The Korea Herald


Dancing through gugak on toe shoes

By Korea Herald

Published : Sept. 11, 2012 - 20:23

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Korea National Ballet experiments with gayageum master Hwang Byung-ki to add ‘something Korean’ to the Western dance

Forget about tutus, Tchaikovsky and pas de deux ― the very first things that come to your mind when you think of ballet. Korea National Ballet, one of the major ballet troupes here, attempts to create something new and also Korean by featuring gayageum master Hwang Byung-ki this month.

“I think Korean ballet has become one of the top class troupes in the world. And I thought it is the right time for the Korean ballet to develop its own repertoire with Korean music. I feel happy to work with the KNB on that,” Hwang told reporters at a press conference held in Monday in Seoul.

The master has been composing music for gayageum or the Korean 12-stringed zither, for more than 50 years. He was also active in collaborating with other artists like cellist Chang Han-na, filmmakers and even b-boy dancers.
A promotional image of KNB’s new project “A Beautiful Encounter” featuring gayageum master Hwang Byung-ki and three acclaimed choreographers (KNB) A promotional image of KNB’s new project “A Beautiful Encounter” featuring gayageum master Hwang Byung-ki and three acclaimed choreographers (KNB)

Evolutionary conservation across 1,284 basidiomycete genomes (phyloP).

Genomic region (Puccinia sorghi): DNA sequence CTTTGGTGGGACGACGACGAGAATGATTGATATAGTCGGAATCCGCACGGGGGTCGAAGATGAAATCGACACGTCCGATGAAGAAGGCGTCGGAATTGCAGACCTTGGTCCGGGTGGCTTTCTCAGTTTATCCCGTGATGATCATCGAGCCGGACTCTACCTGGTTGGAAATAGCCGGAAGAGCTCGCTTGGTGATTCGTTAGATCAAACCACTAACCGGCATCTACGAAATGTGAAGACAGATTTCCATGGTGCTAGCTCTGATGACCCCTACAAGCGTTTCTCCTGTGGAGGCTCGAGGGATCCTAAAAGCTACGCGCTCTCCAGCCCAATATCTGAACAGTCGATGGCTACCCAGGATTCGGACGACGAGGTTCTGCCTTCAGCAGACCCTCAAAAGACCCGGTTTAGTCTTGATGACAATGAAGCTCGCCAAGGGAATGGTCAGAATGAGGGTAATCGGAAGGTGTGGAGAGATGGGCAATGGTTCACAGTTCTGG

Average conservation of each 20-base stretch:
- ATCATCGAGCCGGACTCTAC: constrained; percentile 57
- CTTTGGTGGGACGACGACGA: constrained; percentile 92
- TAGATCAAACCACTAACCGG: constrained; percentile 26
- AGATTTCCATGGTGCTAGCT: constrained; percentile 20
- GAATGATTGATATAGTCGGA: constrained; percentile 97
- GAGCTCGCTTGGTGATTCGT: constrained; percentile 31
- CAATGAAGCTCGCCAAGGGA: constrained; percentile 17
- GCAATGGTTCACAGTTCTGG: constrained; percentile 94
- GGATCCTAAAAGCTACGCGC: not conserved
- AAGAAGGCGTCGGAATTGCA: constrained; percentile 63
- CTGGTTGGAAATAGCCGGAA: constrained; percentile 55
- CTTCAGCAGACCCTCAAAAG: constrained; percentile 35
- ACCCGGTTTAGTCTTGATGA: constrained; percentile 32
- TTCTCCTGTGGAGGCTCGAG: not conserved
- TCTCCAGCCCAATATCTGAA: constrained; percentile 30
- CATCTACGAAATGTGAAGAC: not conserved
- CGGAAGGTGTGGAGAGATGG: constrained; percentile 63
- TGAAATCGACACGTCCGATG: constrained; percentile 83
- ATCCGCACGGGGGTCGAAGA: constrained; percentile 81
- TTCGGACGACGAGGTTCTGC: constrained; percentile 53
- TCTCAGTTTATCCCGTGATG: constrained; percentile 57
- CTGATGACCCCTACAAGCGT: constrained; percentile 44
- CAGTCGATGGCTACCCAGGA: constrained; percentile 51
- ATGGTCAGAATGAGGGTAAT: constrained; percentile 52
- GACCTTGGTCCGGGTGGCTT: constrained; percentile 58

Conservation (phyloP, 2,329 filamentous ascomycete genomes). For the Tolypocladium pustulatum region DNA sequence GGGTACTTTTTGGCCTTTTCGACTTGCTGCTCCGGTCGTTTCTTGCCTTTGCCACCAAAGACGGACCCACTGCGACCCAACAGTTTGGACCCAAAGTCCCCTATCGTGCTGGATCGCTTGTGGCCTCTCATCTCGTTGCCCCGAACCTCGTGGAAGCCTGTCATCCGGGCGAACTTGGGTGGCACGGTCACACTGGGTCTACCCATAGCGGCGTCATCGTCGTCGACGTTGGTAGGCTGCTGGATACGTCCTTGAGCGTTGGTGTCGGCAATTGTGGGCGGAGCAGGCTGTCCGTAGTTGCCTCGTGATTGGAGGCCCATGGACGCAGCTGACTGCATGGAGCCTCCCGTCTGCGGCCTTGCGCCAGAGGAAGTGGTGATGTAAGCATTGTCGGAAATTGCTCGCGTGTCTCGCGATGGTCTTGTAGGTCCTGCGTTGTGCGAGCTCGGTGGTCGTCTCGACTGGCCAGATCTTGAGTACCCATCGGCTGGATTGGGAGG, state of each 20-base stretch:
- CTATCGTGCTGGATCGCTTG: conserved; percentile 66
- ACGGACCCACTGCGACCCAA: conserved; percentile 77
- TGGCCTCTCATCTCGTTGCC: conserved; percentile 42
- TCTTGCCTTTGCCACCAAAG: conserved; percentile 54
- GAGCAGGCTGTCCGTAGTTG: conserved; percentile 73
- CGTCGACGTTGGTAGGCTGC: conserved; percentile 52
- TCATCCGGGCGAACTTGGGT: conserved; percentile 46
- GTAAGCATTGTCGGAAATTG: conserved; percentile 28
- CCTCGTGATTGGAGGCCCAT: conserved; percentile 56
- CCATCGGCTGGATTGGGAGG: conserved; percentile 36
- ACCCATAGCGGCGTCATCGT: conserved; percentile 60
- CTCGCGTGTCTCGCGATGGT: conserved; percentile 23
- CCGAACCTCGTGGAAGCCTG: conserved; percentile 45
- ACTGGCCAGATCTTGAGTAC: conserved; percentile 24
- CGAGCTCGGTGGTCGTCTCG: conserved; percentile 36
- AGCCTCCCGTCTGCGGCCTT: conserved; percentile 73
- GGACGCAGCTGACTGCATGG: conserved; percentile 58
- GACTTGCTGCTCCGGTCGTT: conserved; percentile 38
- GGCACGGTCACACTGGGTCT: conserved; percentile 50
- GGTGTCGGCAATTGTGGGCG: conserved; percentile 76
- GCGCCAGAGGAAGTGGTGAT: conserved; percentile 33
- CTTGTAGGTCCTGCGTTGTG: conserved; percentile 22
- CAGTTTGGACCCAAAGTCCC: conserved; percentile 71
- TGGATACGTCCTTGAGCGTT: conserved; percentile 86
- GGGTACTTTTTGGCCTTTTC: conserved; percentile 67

Based on his composition, three acclaimed artists ― Park Il, ballet master of the troupe; Nicolas Paul, choreographer of the Paris Opera Ballet; and Chung Hye-jin, artistic director of Seoul Performing Arts Company, a Korean dance troupe ― created separate pieces that express the beauty of Korean traditional music.

The attempt to merge different cultural traditions is also in line with Korea National Ballet’s goal to create works that reflect not only Korea’s identity but also a common language the whole world can relate to.

“I feel really honored to work with a living legend like Hwang. When I first heard his music, I felt like my soul was completely shaking. It really touched my heart and that is why I decided to work with KNB on this project,” Paul of the Paris Opera Ballet said.

The dancer-turned-choreographer said Hwang’s music talks about all sorts of human emotions through a simplified musical format.

“I felt that there is a certain rule in gugak but it expresses human emotion in depth. And based on that impression, I created this work,” said Paul who created a modern ballet piece titled “Nobody on the Road.” He used Hwang’s composition titled “Silk Road.”

The other choreographers Park and Chung have dramatized Korean tales in their creations. Park created his work “Crazy Butterfly Flies Away” based on the story of Kim Sat-gat, a Joseon-period wandering poet, while Chung, an expert of Taepyeongmu, an early 20th century Korean traditional dance, portrayed women’s endless sorrow in her work “Moon.”

“I wanted to ‘balletize’ Korean dance. I wanted to show the Korean dance can be presented in the form of ballet movement,” Chung said.

The collaboration with Hwang is KNB’s latest project celebrating its 50th anniversary.

In June, the troupe staged an experimental, contemporary ballet piece “Poise” that maximized the aesthetic beauty of human movement in collaboration with fashion designer Jung Kuho and modern dance choreographer Ahn Hyun-sang.

The troupe has been trying to create unprecedented shows other than just performing classical ballet repertories to meet the heightened expectations of local ballet fans, said Choi Tae-ji, head of KNB.

“A Beautiful Encounter” featuring gayageum master Hwang Byung-ki will be staged at LG Arts Center in Seoul on Sept. 27-28. Tickets range from 20,000 won to 60,000 won. For more information call (02) 587-6181.

By Cho Chung-un (